The curse put on Cain did not in anyway involve a skin color. In fact, this was the curse of an old man with a bad hangover. To my knowledge there is no biblical indication that God acknowledged or honored this curse. Again it is just another something the white man twisted around to suppress the truth.

    Interesting enough, I was in the Pan Africa forum a little while ago where they were talking about how the Arabs enslaved the Africans. Is there any monotheistic system that was not given to us by one of our many slave masters?
     
  5. karmashines

    karmashines Banned MEMBER

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    If believing in multiple gods makes a culture happy, why should they change to a different belief? Which of us TRULY has the answer (meaning we've seen and heard God with our physical senses)?
     
  6. info-moetry

    info-moetry STAFF STAFF

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    peace my sister,

    Islam - the word is derived from Salam which means peace as in (A-Salamu-A-Laikum) "peace be upon you" The way Jesus greeted & left when he was among the people - Islam itself means the submission to God (or whatever name u wish to give to the ALL)

    A Muslim - is one who vows to submit his/her will to do the will of that same creator!

    - so Islam is not a religion in the since that we take a religion to be, it is more a way of life. True, it has been added onto by man (as all others) which has taken it off way off course. As I stated to a Muslim not long ago on another thread that prophet Muhammad (pbuh) said "3 generations after me will no longer be of me" - so this means that Islam has not existed in the pure form he brought since about 700 A.D.......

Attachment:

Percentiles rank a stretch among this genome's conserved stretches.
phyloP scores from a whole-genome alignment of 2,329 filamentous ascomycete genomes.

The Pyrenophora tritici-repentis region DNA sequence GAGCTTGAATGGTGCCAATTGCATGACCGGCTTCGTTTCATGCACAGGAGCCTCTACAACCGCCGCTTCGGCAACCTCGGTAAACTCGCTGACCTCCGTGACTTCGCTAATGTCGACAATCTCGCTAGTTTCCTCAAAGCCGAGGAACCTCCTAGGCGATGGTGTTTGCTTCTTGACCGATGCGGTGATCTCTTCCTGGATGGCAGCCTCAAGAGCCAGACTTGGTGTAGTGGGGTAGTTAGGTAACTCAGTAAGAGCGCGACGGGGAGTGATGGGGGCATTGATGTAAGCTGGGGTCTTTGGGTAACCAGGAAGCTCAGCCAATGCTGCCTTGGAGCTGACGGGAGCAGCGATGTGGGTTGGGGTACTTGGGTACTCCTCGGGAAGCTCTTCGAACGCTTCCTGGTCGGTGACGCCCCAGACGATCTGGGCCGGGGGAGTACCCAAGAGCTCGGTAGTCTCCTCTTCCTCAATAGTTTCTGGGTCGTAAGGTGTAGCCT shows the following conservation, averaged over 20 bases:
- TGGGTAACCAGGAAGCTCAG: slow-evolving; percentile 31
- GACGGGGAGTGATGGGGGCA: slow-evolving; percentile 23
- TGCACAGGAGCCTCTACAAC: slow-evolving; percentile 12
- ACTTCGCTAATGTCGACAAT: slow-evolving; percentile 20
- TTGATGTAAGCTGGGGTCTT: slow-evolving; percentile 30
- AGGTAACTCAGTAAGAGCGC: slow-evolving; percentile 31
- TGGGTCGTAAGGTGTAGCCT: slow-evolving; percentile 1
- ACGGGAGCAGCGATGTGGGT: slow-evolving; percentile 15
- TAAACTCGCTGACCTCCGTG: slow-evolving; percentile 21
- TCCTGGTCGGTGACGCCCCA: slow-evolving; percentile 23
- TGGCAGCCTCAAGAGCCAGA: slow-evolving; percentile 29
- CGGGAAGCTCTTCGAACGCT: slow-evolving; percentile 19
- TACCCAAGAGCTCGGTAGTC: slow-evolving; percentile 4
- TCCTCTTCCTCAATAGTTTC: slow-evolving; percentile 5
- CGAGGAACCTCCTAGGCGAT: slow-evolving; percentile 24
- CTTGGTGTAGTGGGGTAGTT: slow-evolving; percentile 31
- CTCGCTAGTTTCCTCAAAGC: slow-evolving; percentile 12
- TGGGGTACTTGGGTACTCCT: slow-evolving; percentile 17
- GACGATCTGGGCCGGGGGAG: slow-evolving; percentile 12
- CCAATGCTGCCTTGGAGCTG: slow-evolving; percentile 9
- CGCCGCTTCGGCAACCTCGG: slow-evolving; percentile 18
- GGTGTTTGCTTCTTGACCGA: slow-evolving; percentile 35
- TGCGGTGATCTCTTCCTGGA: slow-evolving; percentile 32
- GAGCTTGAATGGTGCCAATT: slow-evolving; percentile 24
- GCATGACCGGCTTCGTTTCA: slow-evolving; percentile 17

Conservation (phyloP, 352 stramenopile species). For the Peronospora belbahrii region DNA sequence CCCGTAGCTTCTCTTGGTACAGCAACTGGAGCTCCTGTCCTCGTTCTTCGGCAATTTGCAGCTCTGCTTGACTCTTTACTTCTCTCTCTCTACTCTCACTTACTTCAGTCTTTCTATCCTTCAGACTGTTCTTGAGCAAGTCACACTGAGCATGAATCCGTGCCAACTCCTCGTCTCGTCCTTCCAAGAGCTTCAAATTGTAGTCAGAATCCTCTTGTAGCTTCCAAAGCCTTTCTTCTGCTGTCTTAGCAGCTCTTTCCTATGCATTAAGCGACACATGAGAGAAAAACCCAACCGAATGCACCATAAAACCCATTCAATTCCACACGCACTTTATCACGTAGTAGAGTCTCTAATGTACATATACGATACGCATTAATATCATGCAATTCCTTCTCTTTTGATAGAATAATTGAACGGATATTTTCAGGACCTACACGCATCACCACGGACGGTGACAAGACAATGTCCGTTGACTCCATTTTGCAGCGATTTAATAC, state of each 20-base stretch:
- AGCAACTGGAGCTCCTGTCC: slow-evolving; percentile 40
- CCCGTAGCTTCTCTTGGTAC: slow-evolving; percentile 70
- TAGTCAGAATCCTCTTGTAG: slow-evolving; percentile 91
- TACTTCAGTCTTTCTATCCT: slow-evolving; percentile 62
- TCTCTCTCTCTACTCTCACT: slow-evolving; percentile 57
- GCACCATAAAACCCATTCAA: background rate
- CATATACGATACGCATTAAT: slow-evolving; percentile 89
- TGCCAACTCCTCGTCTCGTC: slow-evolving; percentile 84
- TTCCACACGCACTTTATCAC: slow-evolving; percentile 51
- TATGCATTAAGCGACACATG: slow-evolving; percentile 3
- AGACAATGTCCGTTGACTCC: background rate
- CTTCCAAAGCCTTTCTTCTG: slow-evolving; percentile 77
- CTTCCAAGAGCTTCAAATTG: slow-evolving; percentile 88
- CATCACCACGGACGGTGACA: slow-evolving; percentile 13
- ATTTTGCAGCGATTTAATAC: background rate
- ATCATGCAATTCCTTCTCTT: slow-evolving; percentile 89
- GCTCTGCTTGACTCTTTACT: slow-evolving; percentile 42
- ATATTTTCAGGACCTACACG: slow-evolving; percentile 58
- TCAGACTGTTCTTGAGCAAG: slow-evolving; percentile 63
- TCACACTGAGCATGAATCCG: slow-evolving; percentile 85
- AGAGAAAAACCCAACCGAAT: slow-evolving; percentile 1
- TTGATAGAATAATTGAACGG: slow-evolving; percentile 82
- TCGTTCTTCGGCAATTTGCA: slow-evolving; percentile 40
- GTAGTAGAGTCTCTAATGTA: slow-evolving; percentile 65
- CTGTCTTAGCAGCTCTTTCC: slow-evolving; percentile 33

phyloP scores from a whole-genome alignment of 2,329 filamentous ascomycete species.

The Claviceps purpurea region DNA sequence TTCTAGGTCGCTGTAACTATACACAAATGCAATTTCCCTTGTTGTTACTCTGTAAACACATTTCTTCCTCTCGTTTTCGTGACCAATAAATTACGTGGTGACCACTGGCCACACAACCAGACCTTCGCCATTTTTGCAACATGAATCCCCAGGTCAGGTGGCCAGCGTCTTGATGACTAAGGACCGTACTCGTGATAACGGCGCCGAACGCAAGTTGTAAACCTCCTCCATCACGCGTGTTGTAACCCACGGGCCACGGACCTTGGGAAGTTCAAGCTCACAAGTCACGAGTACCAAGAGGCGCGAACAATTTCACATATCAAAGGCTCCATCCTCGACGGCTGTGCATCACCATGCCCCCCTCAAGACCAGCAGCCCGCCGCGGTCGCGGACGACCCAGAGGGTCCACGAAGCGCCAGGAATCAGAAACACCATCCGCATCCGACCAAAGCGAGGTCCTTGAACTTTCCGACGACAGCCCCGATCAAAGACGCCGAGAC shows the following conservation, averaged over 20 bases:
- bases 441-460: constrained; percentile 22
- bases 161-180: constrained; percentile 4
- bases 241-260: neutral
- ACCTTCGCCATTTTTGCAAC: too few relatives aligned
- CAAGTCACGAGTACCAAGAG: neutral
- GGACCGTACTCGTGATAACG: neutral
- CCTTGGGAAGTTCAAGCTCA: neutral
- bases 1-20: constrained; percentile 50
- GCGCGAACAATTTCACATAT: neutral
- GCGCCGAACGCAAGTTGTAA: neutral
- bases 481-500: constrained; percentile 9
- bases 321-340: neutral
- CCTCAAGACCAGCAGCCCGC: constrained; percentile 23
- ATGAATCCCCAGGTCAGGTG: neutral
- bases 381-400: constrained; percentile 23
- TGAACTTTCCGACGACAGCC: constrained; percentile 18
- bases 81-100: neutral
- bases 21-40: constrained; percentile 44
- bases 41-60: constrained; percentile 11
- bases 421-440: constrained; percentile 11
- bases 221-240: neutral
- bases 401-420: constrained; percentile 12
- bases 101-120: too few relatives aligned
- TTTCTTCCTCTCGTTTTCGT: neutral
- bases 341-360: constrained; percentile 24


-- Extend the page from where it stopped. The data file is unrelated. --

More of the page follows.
- It is true that The propher "received" the revelations of the Qu'ran on Mt Hijra when approached by the angel who poked him 3 times (the # 3 is also used all throughout the bible in regards to prophets) & said Ikra "recite" & the prophet said "but I am illiterate, so how can I recite". On the 3rd time he opened his mouth & started to recite what was given to him. Now, I say that Islam existed b4 the prophet made it manifest in it's "physical form" because all of nature bows down in obedience to the "one God". Meaning that even nature follows Islam and all of God's creation are Muslims & Islam came into existance with God's creation.

    Even a Christian or a Jew are considered Muslims as they too submit their will to do the will of that "one God". If the Angel had to bring it to Muhammad, or "Re-veal" it that means it was already in existance but he nor his people had any knowledge of it.

    -Yes, the Arabs enslaved us also & gave us their form of Islam. We invited the Arabs in to help get the Romans off of us. They did that, but then they took the place of the ROmans in enslaving us & thus our people started to convert.

    "Is there any monotheistic system that was not given to us by one of our many slave masters"? - Yes, Islam! we followed this since remotest antiquity & it was only just recently during the Arab slave trade that it was "given back" to us in a corrupted form.

    peace my sister
     
  7. Pharaoh Jahil

    Pharaoh Jahil Well-Known Member MEMBER

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    Peace,

    Powerful Post sister. An excellent description of what has take place during the Middle Passage.



    Peace..
     
  8. OmowaleX

    OmowaleX Well-Known Member MEMBER

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    Powerful testimony!